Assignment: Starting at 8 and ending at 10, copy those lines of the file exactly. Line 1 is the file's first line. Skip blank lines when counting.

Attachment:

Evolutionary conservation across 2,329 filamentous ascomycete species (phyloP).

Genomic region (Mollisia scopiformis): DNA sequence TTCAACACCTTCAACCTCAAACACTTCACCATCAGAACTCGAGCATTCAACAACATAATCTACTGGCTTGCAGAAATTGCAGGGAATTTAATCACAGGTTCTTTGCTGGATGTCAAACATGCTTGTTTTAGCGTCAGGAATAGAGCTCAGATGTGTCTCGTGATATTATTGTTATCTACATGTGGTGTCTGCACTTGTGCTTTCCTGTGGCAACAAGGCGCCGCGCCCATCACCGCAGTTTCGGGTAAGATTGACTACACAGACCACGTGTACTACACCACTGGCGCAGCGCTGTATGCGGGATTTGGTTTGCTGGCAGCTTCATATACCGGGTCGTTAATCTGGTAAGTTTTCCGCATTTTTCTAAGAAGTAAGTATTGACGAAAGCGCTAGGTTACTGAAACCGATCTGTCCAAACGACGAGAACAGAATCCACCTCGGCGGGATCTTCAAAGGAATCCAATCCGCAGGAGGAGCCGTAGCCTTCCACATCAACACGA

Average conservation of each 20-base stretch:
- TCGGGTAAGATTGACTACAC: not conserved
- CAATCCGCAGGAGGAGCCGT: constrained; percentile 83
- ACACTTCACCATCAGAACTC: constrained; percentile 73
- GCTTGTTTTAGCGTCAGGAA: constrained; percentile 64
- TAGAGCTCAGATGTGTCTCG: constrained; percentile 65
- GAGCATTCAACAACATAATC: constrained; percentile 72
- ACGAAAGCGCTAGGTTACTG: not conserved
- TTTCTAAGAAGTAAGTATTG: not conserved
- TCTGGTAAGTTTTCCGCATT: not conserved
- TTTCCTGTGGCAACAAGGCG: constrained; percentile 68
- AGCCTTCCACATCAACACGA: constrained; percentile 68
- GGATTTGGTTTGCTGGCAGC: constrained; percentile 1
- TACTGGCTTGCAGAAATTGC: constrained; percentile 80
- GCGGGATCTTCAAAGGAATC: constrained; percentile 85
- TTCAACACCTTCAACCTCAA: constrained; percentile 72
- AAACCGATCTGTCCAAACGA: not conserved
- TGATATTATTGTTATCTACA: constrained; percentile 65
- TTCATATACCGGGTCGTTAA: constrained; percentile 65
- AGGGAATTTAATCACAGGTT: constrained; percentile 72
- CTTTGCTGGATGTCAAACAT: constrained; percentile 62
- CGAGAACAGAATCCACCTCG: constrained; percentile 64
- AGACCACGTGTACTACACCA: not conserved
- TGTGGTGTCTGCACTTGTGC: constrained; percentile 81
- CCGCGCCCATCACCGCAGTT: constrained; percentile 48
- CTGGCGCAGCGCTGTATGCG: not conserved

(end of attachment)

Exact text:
- TAGAGCTCAGATGTGTCTCG: constrained; percentile 65
- GAGCATTCAACAACATAATC: constrained; percentile 72
- ACGAAAGCGCTAGGTTACTG: not conserved